Making An Awesome Windows 8 Pinned Tile for your Website

With Windows 8 and the metro "Modern Windows New UI Store Experience Style" version of Internet Explorer 10, you can pin a web site to the start menu and provide a hi-res image to be displayed on the tile. This is a nice little touch to "delight the user" and requires very little effort.

There are also some cool things you can do to enable your pinned tile to display notification badges, though this requires a little extra work.

Customising the Pinned Site Tile Image

By default the tile that gets pinned to your start menu will either appear with the site favicon or the default Internet Explorer logo.

Either way it doesn't look super great.

You can create a larger PNG image and tell Windows 8 to use this hi-res image rather than the small lo-res favicon or default IE logo. The image must be 144px high and 144px wide and it's recommended by Microsoft that you use a transparent background.

To tell Windows to use this image, you need to add a couple of meta tags into your HTML header. The first points to your 144x144 image, the second allows you to define the background colour of the pinned tile.

<meta name="msapplication-TileImage" content="pics/logowin8pin.png"/>
<meta name="msapplication-TileColor" content="#B20099"/>

Now when you "Pin to Start" in IE you'll see the following:

 

 

Notice that when you choose pin you get a description that you can customise. This description seems to be read from the following meta tag:

<meta name="application-name" content="Jason Roberts - Don't Code Tired" />

Adding Notifications to your Pinned Website Tile

In addition to customising the image of the pinned tile, you can also add some basic notification "badges" to the tile.

For example, if you pin Don't Code Tired to your start menu, whenever there is a new post you will get a little notification icon. Another use could be pinning a web-based email web page and getting a count of your unread messages in your inbox.

To get this working there are a couple of things required:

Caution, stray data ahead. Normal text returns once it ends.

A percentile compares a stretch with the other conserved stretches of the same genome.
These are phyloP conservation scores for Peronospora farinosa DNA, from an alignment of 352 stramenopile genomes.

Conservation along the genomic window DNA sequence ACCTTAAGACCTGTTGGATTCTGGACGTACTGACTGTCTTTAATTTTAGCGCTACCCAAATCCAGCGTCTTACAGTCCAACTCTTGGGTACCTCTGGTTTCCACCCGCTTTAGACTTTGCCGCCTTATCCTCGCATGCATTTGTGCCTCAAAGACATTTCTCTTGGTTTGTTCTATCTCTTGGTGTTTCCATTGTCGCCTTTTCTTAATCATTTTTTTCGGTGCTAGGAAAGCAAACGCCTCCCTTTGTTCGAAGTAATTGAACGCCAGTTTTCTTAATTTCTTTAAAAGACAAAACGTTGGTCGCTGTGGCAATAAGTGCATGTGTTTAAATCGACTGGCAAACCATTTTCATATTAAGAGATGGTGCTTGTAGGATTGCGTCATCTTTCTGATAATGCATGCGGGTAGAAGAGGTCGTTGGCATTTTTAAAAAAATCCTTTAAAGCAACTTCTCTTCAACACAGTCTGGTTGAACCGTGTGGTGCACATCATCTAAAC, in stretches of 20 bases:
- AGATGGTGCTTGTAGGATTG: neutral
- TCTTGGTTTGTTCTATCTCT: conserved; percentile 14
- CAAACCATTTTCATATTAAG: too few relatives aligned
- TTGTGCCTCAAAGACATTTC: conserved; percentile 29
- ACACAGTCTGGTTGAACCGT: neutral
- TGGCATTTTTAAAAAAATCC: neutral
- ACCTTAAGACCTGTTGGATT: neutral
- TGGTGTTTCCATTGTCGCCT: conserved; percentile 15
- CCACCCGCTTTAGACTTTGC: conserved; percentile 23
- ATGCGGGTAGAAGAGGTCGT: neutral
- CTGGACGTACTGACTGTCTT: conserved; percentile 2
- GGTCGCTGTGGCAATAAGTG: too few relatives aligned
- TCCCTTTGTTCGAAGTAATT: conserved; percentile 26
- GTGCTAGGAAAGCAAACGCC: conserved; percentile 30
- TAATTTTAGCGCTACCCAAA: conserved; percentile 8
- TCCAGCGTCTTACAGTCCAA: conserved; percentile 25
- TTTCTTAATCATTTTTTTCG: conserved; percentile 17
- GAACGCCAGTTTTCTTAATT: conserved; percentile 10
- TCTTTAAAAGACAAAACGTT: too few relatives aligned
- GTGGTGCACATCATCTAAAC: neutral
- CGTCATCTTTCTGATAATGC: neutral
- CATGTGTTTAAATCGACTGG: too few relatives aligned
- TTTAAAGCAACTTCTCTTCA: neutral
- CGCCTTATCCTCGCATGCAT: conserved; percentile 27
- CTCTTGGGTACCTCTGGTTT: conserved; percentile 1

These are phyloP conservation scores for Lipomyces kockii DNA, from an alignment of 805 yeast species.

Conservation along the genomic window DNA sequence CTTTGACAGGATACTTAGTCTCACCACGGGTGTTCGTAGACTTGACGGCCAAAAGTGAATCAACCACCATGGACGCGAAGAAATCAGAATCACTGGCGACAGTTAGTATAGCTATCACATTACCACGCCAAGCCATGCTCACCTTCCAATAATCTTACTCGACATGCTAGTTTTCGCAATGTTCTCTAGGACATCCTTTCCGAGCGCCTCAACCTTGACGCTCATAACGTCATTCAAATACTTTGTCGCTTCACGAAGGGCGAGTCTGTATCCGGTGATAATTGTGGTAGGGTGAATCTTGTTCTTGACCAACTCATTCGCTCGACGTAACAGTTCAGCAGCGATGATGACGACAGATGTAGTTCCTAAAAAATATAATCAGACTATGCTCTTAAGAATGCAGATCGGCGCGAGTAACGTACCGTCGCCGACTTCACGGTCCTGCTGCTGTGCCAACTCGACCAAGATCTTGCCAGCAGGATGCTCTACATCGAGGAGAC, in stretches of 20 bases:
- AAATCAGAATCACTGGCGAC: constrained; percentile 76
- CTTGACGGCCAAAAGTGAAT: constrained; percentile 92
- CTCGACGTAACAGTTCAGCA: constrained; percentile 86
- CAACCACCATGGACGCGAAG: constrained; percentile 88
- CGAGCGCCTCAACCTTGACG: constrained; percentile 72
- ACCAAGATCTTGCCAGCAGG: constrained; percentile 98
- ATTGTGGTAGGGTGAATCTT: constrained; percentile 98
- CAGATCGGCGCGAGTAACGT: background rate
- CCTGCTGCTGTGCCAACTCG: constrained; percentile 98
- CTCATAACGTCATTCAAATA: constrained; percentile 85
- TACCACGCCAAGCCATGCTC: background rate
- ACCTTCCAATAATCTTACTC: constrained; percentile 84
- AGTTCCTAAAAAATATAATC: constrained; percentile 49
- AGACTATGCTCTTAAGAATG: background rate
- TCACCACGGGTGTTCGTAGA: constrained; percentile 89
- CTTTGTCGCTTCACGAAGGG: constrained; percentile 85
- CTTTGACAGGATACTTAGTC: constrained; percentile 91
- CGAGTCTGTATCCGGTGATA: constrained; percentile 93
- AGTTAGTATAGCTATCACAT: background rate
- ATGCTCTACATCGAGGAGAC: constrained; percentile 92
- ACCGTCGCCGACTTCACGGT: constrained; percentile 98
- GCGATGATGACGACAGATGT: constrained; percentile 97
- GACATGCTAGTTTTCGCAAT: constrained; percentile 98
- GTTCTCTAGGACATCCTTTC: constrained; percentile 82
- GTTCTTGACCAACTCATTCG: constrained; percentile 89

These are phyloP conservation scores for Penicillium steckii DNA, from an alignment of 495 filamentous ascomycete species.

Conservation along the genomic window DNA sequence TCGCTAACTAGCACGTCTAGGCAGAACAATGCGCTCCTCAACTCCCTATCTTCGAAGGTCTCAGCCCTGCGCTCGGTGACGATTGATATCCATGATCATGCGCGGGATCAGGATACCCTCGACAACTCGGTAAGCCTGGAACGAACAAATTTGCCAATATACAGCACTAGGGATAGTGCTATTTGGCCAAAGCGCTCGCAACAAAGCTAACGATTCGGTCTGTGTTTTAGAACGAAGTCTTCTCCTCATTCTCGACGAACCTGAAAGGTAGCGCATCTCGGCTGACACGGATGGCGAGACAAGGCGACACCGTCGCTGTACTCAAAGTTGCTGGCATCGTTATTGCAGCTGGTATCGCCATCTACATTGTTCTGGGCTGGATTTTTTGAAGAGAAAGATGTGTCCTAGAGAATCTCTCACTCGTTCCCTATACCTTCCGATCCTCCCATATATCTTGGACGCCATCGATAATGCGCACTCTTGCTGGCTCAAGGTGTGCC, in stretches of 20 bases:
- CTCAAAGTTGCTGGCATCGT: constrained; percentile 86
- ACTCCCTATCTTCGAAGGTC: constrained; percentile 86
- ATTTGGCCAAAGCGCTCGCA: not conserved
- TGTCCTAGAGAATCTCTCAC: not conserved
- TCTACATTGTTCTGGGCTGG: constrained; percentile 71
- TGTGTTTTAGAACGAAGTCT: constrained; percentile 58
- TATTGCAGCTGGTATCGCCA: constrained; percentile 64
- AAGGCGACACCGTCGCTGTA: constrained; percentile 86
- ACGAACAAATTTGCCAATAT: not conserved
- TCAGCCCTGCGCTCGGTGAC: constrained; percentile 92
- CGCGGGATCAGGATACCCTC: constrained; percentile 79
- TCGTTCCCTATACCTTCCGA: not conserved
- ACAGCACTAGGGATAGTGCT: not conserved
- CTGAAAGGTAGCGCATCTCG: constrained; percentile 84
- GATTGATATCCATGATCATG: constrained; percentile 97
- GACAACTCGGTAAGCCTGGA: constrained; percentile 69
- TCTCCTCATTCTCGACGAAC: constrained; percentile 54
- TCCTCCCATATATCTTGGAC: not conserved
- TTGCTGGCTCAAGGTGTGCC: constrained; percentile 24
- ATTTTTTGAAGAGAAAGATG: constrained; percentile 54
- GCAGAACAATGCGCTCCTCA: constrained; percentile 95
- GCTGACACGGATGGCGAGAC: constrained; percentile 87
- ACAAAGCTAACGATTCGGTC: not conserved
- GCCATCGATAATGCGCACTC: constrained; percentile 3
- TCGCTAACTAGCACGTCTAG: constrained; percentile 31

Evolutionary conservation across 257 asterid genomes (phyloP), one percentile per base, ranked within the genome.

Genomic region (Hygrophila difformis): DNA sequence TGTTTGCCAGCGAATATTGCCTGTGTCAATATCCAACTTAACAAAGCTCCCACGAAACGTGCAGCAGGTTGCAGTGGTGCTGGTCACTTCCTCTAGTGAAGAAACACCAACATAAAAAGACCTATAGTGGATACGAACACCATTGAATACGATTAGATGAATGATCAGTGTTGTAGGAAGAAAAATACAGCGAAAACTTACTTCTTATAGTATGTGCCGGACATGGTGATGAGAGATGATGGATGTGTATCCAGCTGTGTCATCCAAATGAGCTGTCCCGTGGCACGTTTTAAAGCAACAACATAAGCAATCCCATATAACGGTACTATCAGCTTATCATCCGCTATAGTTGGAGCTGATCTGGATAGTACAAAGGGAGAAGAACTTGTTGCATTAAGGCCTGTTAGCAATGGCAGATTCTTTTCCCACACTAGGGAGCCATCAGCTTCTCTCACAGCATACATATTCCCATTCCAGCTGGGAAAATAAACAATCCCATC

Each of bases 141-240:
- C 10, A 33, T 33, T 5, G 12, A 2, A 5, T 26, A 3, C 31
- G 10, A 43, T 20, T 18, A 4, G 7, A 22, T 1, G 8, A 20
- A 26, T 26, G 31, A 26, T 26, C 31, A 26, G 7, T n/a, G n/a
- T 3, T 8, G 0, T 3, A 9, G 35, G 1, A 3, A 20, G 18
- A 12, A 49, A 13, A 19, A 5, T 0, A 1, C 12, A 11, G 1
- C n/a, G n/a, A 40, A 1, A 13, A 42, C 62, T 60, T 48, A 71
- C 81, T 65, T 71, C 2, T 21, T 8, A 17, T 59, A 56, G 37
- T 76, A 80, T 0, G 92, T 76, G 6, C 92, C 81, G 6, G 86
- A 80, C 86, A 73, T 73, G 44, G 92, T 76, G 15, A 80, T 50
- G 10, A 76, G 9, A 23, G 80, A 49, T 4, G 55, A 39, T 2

• A url that returns some XML representing the current state of the badge
  • A meta tag that points to the above url and how often it should be polled

Step 1: Badge Notification Data

When a site is pinned as a tile with notifications enabled, Windows polls a URL that you specify and expects some XML in a specified schema.

For the Don't Code Tired tile, I want the number "1" to appear if I have published any new articles within the last 24 hours.

To do this I created an endpoint on my site that calculates if there have been any articles published within the last 24 hours and returns either a badge value of "1" or "none" to clear the tile notification. This code snippet below shows setting the badge value and returning the XML.

string badgeValue = isRecentPost ? "1" : "none";       
context.Response.ContentType = "text/xml";               
context.Response.Write(string.Format("<?xml version=\"1.0\" encoding=\"utf-8\" ?><badge value=\"{0}\"/>", badgeValue));

Step 2: Enable Tile Badge Notifications

In the HEAD section of your page, you need to add a meta tag to tell Windows where to look for notifications and how often to check.

The example below tells Windows to poll "http://www.dontcodetired.com/blog/Win8TileNotification.ashx" every 1440 minutes (1 day).

<meta name="msapplication-badge" value="frequency=1440;polling-uri=http://www.dontcodetired.com/blog/Win8TileNotification.ashx" />

Step 3 (optional): Programmatically Clearing the Badge Notification when the Site is Launched from the Pinned Tile

When a user launches the site from the pinned tile, you might want to force the notification to be cleared.

For Don't Code Tired, I clear the badge using the following JavaScript when the page loads:

function clearWindows8BadgeNotification() {
   try {
      window.external.msSiteModeClearBadge();
   } 
   catch (err) {}
}

This is a bit quick-and-dirty but it'll do for now. For more fine-grained control you can use the window.external.msIsSiteMode() method to tell how the site has been launched.

Resources

 

(If you’re developing a Windows 8 app and you’d like to learn more about how to choose features for version one of your app, etc check out my Designing Windows 8 Apps Pluralsight course.)

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